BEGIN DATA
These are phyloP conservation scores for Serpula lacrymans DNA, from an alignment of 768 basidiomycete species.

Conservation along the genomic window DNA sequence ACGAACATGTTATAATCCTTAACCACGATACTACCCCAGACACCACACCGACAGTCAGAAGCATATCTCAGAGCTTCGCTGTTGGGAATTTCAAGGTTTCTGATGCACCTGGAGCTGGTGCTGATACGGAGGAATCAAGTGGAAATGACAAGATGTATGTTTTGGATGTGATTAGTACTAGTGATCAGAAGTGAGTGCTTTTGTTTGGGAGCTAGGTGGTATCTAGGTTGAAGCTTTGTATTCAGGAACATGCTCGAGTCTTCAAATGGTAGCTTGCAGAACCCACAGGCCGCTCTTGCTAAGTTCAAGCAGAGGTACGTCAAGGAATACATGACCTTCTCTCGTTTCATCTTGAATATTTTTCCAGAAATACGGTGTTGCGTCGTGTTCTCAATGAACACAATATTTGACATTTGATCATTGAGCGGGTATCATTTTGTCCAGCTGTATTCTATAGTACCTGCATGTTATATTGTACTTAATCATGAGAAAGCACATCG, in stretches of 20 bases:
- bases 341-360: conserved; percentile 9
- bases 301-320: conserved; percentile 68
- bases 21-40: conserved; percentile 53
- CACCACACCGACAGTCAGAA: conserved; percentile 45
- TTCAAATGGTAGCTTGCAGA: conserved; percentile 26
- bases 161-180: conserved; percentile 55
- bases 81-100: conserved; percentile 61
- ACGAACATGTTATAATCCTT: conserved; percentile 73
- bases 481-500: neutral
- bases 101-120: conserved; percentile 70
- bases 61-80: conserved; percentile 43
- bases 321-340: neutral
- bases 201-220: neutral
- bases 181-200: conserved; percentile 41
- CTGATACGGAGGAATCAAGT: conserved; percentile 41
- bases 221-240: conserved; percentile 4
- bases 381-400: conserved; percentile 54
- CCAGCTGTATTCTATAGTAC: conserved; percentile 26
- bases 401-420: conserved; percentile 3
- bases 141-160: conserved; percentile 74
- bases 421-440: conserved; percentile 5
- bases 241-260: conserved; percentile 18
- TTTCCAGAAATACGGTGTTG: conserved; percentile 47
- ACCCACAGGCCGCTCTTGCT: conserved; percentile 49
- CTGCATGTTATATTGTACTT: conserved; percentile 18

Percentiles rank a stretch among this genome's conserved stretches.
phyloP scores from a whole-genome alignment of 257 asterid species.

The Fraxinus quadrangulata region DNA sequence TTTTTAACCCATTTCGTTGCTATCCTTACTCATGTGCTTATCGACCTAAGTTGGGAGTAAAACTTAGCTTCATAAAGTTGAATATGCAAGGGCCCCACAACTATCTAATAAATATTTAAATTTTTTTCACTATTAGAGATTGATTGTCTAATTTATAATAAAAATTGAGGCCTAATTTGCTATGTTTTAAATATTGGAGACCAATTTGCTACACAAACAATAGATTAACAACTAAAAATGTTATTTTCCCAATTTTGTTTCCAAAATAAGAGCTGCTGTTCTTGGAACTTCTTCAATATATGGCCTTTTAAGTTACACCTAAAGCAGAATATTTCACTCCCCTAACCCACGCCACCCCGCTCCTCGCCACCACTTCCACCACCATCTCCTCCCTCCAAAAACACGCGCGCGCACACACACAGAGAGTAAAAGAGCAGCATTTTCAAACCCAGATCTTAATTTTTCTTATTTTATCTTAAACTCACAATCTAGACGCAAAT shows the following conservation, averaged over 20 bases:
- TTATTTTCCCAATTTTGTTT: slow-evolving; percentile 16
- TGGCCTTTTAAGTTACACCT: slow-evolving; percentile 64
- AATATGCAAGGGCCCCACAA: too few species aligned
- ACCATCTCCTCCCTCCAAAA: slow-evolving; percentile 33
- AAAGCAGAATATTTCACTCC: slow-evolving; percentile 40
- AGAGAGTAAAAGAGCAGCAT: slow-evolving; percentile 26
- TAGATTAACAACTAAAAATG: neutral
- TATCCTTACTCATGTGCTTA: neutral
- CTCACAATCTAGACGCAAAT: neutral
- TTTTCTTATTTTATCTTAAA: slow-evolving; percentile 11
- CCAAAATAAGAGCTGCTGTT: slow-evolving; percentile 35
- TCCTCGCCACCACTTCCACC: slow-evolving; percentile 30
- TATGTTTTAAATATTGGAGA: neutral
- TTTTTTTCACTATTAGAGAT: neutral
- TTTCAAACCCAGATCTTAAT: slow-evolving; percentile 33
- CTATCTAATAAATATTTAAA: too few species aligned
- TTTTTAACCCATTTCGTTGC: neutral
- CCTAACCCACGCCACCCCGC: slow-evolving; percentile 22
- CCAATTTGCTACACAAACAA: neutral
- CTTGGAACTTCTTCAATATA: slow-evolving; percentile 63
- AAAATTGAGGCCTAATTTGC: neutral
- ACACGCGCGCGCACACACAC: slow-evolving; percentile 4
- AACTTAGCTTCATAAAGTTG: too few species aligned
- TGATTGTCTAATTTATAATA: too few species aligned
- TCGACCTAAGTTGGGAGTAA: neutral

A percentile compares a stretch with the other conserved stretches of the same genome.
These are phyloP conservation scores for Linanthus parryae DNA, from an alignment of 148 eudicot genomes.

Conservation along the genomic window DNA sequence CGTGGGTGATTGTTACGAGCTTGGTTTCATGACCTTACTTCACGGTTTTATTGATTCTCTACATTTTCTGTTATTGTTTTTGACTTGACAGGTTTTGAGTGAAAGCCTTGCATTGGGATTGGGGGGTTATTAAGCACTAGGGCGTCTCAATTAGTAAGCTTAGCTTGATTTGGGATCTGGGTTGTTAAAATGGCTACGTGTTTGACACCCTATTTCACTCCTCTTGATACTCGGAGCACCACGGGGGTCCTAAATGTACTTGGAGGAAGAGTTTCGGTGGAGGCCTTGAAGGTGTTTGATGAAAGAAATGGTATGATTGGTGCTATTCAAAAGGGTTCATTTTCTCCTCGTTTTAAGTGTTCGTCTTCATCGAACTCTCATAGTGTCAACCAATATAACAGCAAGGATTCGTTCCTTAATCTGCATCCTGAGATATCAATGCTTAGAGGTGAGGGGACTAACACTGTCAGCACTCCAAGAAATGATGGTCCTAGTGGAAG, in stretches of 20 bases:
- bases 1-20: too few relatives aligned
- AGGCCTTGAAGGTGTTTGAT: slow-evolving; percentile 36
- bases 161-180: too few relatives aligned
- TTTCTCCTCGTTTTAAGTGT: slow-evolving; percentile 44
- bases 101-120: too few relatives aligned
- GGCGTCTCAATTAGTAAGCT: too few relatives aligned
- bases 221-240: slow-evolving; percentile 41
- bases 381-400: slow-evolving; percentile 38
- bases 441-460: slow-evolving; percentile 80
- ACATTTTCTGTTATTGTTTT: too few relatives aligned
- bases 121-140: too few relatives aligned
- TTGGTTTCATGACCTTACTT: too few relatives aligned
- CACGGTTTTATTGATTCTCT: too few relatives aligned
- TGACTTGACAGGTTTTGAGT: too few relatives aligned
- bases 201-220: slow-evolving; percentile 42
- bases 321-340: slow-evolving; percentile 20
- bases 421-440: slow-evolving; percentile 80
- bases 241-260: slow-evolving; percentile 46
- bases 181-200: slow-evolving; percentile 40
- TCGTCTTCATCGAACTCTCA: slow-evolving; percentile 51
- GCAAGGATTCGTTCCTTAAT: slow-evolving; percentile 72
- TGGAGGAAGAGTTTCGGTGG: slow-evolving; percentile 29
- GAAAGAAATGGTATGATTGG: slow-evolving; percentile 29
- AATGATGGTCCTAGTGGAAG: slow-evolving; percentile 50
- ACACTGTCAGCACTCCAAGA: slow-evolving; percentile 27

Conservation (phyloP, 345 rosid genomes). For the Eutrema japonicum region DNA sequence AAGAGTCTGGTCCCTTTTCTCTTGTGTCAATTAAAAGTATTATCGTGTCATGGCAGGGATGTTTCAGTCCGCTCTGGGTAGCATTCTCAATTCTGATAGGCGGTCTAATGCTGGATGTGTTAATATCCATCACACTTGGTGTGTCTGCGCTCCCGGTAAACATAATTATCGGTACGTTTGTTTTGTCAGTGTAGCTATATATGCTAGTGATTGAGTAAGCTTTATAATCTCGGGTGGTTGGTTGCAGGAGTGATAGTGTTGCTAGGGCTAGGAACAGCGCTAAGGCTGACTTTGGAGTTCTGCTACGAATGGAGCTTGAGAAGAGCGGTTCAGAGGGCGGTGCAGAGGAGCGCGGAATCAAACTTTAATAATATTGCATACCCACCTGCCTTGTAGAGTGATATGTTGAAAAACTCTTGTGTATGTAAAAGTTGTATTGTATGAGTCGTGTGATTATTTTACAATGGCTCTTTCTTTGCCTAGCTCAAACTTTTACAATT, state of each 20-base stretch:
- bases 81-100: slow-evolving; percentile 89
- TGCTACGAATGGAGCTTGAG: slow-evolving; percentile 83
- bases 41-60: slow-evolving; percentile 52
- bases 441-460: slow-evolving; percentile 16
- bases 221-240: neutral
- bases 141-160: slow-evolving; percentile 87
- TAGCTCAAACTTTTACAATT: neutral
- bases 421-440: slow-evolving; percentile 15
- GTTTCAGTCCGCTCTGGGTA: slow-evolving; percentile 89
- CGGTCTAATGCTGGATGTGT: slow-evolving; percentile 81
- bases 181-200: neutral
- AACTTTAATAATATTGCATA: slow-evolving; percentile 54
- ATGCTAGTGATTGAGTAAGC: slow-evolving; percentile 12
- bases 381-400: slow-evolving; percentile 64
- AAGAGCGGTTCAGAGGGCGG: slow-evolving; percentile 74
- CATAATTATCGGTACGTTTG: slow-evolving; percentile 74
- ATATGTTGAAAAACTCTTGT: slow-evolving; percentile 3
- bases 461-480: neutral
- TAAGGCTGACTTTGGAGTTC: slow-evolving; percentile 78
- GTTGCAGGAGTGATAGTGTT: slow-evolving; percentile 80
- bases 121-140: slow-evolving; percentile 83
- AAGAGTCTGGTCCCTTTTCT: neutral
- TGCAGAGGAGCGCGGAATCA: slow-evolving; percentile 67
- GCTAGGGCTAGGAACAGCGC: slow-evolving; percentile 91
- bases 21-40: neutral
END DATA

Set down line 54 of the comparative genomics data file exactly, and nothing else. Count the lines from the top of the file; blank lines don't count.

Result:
- TGATTGTCTAATTTATAATA: too few species aligned